Remember us, so sing the dead, lest we remember youReview:
James Morgan has an almost unearthly gift for music. And it has attracted Nuala, a soul-snatching faerie muse who fosters and then feeds on the creative energies of exceptional humans until they die. James has plenty of reasons to fear the faeries, but as he and Nuala collaborate on an achingly beautiful musical composition, James finds his feelings towards Nuala deepening. But the rest of the fairies are not as harmless. As Halloween—the day of the dead—draws near, James will have to battle the Faerie Queen and the horned king of the dead to save Nuala's life and his soul.
After my whirlwind reading of The Wolves of Mercy Falls trilogy, I decided I might as well read Ballad, the only other book of Maggie’s I had not read, as well. To the tell truth I was blown away, as not only was it incredibly well written but it also contained an original and exciting plot.
Ballad continues the story of James and Dee but with James center stage and Dee as a secondary character. James has just arrived at Thornking-Ash, an exclusive music school, and at first, James feels relatively bored at the school. His bagpipe instructor ends up being a bust, his roommate is no better, and things between him and Dee are worse than ever. However, everything changes when Nula, a soul-snatching faerie, arrives. He knows Nula is no good, especially given what happened last year, but he cannot help but be drawn to her. Before he knows, James begins to develop a friendship with Nula and to help her overcome her past troubles. There are forces working against them, though, ones that would like nothing better than to take Nula away from him. Will Nula and James be able to save everything before it is too late? Only time and more pages call tell in this exciting novel, which is sure to entice nearly anyone.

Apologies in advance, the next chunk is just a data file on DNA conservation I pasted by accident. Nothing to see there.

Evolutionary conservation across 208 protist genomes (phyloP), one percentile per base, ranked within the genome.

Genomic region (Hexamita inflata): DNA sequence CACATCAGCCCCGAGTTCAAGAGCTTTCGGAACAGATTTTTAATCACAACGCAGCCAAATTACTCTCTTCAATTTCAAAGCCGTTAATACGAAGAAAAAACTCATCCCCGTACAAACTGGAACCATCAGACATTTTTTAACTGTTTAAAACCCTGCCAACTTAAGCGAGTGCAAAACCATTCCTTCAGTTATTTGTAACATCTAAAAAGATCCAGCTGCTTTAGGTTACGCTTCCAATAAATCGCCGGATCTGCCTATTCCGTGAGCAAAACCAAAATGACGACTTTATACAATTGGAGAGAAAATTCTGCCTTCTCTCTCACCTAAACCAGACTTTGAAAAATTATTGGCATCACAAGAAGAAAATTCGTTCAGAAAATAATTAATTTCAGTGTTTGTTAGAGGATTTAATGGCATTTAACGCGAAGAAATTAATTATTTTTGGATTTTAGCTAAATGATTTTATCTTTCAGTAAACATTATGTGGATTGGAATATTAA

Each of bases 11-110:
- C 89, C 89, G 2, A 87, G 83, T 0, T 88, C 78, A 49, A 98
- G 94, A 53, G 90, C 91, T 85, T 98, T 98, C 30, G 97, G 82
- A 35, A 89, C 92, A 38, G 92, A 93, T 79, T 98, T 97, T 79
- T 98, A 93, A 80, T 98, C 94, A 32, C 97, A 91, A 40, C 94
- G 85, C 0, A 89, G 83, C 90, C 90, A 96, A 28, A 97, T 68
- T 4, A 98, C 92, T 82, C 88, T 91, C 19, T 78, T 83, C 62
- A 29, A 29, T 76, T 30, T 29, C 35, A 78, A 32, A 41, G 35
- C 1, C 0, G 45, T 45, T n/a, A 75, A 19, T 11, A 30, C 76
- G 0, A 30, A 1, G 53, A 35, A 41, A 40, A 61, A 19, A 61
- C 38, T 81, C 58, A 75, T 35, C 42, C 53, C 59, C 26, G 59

James is one of the types of characters I adore reading about, as not only does he ooze charm but also sarcasm as well as wit that continually had me laughing aloud. I especially enjoyed seeing his relationship with Nula develop, as not only was it sweet and reasonably paced, but it also caused the type of character development I enjoy seeing. Ballad included Nula’s POV as well, which was a great addition to say the least.
The plot in this was nothing short of fabulous as well. I am not usually one for novels involving faeries, but Maggie gives them and their world such a creative twist that it is hard not to love everything involved with them. I especially enjoyed learning more about Nula and her faerie abilities, and I liked the development Maggie put into Dee’s story as well.
As mentioned before, Maggie’s writing is another high point of Ballad. As I have said numerous times before, her writing never ceases to amaze me. It is perfectly captures the character’s feelings and desires, bringing them quickly to life right in front of the reader. Seriously, the more I read her books, the more I come to appreciate and see her immense talent.
Romantic, unique, and hilarious, Maggie Stiefvater’s Ballad is a book you simply cannot miss. In addition, if you’re already missing the Wolves of Mercy Fall trilogy and haven’t read this one yet, reading this is the perfect way to feel a little less sad about that series ending.
Ballad is now out!
Source: Publicist at Flux
Sidenote: If you haven't read Lament yet, I suggest you start with this one instead. You don't need to read Lament to understand what's occurring for the most part, and in a lot of ways, it's much, much better than Lament.